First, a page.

‘I Spit on Your Grave’ (1978)
Originally released as ‘Day of the Woman’
The IFCO and the BBFC both did a very clever and subtle thing with their names. In 1984, The British Board of Film Censors officially rebranded itself as The British Board of Film Classification. As with most changes in society, laws, and government, it took Ireland over 20-years to catch up. The Irish Film Censors Office was named as such until 2008, at which point it was officially renamed as The Irish Film Classification Office.
Of course, the reason for the name changes should be obvious. Censorship obviously has negative connotations, especially when applied to a government body. The general public dislike the idea of government telling us what we can and can’t do. You may insert a comparison to your fascist dictator of choice here. Classifying something, on the other hand, doesn’t sound quite so scary. Not censoring art, *classifying* it.
Never mind the fact that the name change has nothing to do with the organisations changing. No, no, they still do much the same job they ever did. Indeed, post-1984 the BBFC became the primary legal body in the infamous ‘Video Nasties’ debacle. The effects of which are still felt to this day with many of the films involved still not seeing a UK re-release, therefore effectively still making them illegal to sell. Of the 72 films which made up the ‘section 2’ lists, few were quite as hated by mainstream critics as 1978’s ‘I Spit on Your Grave’.
Hated really is an understatement. Roger Ebert, arguably the most famous film critic of all time, once called it “Sick, reprehensible and contemptible”, a quote displayed with pride on the box of the recent Blu-ray release. He later went on to describe it as “the worst movie of all time”. Upon release, you would have been hard-pressed to find a soul that might claim to liking the film.
I know better than most that making an academic defence of something like this is difficult without first giving the proper context. Even so, I know much of the reading audience will read the plot description and decide the film is not for them. This is perfectly fine. No art has to appeal to everyone. However, I will ask that nobody pass judgement on something they haven’t seen. Decide it’s not for you, fine, but do not decide for other people. British feminist Julie Bindel protested a screening of this film in Leeds before retracting her opinion years after the fact and calling it a “feminist film”, this was presumably after she actually bothered to watch it.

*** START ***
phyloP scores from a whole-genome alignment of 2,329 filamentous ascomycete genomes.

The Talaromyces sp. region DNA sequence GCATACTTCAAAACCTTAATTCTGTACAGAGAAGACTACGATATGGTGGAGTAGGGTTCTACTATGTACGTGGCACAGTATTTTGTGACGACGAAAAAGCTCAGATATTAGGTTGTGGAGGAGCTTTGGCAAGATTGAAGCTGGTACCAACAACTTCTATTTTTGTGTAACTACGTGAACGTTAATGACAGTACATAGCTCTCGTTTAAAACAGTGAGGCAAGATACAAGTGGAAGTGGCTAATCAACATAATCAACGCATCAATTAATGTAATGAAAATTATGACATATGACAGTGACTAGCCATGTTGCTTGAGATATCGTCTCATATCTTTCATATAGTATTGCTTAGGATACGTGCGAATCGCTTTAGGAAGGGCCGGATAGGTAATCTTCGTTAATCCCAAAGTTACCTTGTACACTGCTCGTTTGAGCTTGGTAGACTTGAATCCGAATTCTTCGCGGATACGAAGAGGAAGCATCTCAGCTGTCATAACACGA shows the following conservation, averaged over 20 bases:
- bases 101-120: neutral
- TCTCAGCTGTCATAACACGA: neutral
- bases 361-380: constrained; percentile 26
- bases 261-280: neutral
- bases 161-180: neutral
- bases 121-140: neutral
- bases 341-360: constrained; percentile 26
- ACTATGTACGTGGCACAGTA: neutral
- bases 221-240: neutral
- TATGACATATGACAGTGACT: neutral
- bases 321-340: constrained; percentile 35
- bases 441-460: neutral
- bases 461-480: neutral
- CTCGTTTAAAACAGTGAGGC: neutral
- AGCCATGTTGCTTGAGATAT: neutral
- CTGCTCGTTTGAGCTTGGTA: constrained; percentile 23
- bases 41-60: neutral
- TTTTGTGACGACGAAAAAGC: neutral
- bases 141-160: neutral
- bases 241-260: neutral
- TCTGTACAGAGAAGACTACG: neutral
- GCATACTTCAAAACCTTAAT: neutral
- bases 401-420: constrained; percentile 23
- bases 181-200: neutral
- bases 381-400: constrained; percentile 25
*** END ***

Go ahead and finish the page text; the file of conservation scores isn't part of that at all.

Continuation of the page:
The plot involves Jennifer Hills (Camille Keaton) renting an isolated cabin, hoping the seclusion will help get her novel off the ground. This all takes a turn for the worse when a group of four local men decide to rape her. They leave the scene of the attack assuming Jennifer is dead. However, Jennifer survives and recuperates, before going on the kill each of her attackers in increasingly violent ways.
Fun, huh? It should go without saying that the film is not at all an enjoyable watch. It’s about as enjoyable as any film in the ‘rape/revenge’ sub-genre. However, a film need not necessarily be enjoyable if there is a real enough intelligence behind it. Look at ‘Martyrs’, ‘Salò, or the 120 Days of Sodom’, ‘Hard Candy’ etc. All of these films are tough, tough sits which received critical acclaim.
‘Salò’ in particular I think is worth focusing on here. Much like ‘I Spit on Your Grave’, ‘Salò’ was heavily criticised and banned just about everywhere. Unlike ‘I Spit on Your Grave’, ‘Salò’ received a critical reappraisal. ‘Salò’ was passed uncut by the BBFC in 2000. ‘I Spit on Your Grave’ on the other hand has still not been passed uncut in the United Kingdom. ‘I Spit on Your Grave’ is a hard sit, but nothing compared to sheer, unadulterated horrors of ‘Salò’. I’m sure the fact that ‘Salò’ was made by a critically acclaimed director and could, therefore, be more easily classified as “art” is just a coincidence.